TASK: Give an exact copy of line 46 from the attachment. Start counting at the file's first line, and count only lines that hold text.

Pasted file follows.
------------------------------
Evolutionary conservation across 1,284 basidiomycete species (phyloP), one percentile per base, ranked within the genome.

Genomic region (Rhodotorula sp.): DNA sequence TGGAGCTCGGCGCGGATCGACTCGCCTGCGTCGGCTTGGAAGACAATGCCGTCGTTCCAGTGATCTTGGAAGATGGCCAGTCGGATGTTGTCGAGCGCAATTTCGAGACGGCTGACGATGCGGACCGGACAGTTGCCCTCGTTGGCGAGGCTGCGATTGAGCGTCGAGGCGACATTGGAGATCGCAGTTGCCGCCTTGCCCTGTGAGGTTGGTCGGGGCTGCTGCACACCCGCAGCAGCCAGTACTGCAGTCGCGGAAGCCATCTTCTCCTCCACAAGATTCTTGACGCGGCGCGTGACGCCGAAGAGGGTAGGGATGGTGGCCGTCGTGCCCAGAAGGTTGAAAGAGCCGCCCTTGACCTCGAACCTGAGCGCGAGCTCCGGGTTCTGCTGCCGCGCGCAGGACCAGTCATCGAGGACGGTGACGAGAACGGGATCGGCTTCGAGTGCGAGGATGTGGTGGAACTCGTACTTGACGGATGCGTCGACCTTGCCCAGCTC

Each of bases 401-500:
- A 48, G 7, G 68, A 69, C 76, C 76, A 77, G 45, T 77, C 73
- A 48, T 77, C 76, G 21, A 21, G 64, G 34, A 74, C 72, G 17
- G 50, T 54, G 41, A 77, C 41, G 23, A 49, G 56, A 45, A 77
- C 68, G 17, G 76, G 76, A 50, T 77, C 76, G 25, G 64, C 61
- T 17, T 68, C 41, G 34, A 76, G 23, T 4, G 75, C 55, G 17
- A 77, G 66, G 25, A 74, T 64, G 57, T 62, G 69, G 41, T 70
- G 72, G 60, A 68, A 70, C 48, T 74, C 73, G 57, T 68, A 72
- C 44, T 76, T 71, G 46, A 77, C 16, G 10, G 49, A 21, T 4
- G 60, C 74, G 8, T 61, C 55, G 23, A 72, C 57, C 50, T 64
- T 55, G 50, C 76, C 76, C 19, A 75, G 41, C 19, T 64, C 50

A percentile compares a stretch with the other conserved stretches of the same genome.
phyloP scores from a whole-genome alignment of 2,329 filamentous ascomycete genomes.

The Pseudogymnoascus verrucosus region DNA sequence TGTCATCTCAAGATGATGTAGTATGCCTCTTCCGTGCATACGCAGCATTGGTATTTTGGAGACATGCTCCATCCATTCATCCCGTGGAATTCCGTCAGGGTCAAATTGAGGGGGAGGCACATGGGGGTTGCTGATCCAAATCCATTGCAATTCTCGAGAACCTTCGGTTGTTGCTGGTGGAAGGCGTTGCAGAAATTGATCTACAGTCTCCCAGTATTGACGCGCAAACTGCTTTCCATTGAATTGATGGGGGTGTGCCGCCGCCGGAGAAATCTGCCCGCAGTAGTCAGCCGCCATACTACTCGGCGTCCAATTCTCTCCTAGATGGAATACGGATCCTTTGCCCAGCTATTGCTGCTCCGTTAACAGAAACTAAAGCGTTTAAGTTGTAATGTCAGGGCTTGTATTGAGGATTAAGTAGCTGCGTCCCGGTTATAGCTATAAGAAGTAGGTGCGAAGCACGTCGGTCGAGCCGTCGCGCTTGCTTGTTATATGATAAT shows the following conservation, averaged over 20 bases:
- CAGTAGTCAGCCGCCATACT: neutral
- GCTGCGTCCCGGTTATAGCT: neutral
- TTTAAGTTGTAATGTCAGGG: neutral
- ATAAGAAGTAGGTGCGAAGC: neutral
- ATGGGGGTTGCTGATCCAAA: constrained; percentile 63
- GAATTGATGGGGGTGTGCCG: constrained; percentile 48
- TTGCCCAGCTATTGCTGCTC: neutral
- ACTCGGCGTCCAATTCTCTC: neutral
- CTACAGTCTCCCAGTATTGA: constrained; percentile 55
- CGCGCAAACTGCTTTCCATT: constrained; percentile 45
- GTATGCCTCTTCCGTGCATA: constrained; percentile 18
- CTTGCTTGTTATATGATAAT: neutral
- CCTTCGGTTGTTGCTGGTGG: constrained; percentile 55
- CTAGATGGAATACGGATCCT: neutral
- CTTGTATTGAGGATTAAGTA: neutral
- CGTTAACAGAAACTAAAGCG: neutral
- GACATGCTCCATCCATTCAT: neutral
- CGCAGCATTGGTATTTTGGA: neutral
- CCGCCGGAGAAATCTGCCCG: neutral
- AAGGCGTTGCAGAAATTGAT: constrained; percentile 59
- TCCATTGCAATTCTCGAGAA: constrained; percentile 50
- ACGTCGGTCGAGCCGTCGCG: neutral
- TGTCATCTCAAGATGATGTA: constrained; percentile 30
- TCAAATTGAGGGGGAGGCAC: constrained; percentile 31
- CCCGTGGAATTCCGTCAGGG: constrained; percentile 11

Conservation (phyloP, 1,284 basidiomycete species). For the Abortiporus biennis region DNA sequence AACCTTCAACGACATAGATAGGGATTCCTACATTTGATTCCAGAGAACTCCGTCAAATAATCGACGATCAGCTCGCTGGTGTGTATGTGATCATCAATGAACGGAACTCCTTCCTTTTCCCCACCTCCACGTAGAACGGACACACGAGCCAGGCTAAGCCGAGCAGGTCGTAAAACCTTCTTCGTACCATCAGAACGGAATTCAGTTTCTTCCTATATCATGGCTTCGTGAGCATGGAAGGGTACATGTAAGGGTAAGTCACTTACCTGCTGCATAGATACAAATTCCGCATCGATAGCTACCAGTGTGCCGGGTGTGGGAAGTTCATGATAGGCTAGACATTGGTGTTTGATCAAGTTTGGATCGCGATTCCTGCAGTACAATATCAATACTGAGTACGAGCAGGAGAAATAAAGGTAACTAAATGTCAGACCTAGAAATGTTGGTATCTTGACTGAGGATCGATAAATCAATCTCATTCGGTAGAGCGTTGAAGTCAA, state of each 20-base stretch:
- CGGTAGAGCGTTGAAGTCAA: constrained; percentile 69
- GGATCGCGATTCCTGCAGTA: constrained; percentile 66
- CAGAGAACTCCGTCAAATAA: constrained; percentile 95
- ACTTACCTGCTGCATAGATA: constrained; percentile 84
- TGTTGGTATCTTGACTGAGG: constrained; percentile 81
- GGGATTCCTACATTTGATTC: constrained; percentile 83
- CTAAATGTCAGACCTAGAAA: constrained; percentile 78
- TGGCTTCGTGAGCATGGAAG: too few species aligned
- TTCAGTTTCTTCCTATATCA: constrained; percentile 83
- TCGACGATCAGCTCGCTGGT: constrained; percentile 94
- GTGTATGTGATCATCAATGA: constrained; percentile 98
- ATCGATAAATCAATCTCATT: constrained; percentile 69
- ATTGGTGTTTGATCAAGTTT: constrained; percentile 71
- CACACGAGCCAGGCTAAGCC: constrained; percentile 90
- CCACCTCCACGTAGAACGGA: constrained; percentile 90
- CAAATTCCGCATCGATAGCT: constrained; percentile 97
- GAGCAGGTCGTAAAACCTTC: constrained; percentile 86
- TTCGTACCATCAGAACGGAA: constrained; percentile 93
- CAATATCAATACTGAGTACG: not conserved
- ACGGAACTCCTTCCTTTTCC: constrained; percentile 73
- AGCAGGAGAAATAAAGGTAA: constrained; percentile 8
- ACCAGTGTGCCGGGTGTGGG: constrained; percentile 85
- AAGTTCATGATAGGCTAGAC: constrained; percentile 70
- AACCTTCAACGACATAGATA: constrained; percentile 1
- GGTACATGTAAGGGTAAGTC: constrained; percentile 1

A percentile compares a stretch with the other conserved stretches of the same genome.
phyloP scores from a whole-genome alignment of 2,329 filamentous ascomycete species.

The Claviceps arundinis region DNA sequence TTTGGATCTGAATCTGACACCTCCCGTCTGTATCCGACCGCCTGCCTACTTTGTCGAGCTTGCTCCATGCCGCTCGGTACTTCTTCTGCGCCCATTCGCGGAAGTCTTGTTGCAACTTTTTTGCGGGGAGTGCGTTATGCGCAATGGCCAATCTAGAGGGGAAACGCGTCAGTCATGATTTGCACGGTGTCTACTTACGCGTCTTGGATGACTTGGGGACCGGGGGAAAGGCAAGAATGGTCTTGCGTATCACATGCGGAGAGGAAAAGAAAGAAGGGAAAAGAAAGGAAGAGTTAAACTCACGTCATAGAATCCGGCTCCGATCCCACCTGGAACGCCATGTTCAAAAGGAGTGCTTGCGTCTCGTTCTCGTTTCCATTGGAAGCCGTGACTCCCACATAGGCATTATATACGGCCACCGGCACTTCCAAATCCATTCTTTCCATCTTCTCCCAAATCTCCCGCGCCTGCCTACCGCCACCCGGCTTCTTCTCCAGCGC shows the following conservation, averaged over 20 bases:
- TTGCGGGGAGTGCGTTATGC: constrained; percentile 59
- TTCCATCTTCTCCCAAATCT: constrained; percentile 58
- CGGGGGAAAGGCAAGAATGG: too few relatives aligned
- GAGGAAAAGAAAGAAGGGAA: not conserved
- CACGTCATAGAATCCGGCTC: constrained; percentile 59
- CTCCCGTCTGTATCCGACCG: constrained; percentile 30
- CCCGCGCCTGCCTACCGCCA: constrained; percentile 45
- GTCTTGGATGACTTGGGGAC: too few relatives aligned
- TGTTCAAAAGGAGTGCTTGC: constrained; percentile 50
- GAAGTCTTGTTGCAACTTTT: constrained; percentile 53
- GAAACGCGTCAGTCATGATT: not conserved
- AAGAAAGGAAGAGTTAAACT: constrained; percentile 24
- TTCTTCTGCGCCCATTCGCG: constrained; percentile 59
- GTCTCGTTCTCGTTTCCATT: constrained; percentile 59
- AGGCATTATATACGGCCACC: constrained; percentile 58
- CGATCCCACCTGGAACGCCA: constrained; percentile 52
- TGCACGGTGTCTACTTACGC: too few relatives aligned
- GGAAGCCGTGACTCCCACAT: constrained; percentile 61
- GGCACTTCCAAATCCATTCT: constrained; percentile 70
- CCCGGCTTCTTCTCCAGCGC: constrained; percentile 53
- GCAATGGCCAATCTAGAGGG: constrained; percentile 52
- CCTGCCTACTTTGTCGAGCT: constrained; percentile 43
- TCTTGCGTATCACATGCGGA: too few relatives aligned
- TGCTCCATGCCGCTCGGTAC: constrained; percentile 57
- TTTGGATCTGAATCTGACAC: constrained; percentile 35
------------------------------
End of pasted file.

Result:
- ACTTACCTGCTGCATAGATA: constrained; percentile 84